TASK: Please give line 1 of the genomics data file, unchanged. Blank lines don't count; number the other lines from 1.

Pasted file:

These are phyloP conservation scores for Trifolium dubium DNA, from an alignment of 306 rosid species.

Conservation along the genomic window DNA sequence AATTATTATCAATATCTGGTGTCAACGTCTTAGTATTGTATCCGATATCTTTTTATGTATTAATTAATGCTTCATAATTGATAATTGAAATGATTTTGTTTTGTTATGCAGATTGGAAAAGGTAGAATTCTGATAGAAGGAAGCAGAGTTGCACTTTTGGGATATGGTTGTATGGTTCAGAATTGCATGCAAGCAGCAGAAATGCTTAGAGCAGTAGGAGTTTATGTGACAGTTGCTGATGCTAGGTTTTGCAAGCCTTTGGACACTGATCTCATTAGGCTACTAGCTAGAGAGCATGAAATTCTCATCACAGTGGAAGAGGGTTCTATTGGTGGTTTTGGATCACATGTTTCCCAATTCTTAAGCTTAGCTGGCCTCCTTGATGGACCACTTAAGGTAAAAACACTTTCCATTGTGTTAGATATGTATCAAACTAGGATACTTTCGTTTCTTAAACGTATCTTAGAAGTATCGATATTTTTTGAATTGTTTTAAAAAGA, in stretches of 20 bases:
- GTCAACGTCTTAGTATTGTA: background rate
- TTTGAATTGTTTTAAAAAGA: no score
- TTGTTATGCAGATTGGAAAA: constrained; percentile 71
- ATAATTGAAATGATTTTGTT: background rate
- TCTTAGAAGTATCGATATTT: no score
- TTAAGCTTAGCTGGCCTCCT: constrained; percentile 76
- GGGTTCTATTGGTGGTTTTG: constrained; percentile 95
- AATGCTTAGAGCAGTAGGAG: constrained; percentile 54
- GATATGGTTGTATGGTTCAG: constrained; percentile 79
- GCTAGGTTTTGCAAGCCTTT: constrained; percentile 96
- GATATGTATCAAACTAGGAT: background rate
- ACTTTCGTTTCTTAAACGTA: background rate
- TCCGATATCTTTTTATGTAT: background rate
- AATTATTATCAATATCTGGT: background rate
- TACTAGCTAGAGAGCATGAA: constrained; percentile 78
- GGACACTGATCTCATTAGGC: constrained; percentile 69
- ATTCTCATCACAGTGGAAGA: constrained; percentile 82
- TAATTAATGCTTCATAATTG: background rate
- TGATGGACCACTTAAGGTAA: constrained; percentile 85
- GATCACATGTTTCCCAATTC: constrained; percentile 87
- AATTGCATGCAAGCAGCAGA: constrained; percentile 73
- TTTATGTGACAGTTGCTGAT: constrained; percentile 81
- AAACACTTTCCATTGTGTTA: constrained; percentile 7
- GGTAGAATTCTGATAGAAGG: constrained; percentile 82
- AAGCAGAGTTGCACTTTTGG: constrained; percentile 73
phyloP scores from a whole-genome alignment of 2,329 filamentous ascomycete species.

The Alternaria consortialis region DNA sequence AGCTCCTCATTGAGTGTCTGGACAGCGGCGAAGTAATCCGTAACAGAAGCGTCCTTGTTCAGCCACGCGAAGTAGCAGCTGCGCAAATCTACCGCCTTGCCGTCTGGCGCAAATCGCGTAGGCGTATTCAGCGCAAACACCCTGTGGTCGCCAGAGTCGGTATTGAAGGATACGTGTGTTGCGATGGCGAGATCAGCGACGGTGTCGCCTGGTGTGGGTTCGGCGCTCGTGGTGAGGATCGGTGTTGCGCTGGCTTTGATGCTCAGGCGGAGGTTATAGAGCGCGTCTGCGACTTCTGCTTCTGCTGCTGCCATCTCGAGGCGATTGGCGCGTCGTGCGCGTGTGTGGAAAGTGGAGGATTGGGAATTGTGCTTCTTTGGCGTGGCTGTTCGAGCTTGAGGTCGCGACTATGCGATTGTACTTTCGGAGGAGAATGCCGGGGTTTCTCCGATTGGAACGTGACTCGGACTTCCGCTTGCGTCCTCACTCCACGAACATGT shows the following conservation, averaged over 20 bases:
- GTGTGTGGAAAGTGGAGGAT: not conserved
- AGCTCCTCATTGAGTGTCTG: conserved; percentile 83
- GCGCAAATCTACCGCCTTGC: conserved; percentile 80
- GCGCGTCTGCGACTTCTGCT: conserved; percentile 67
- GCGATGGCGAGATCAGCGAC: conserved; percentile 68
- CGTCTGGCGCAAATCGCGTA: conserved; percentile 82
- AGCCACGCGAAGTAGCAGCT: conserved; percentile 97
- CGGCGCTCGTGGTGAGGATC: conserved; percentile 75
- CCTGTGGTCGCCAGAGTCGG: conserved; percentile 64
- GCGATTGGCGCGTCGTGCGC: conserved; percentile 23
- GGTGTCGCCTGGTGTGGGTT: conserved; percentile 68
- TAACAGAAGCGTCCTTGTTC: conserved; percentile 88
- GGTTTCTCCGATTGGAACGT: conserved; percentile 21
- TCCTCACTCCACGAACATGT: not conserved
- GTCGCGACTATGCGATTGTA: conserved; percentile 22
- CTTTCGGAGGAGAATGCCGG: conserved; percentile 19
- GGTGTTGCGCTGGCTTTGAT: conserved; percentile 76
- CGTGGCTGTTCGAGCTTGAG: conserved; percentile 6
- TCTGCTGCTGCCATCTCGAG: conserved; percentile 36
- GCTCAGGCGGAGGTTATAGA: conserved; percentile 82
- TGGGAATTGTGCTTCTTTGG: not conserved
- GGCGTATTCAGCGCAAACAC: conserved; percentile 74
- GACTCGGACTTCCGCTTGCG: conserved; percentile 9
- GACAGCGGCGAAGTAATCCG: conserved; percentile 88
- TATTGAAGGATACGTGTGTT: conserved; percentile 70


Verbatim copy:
These are phyloP conservation scores for Trifolium dubium DNA, from an alignment of 306 rosid species.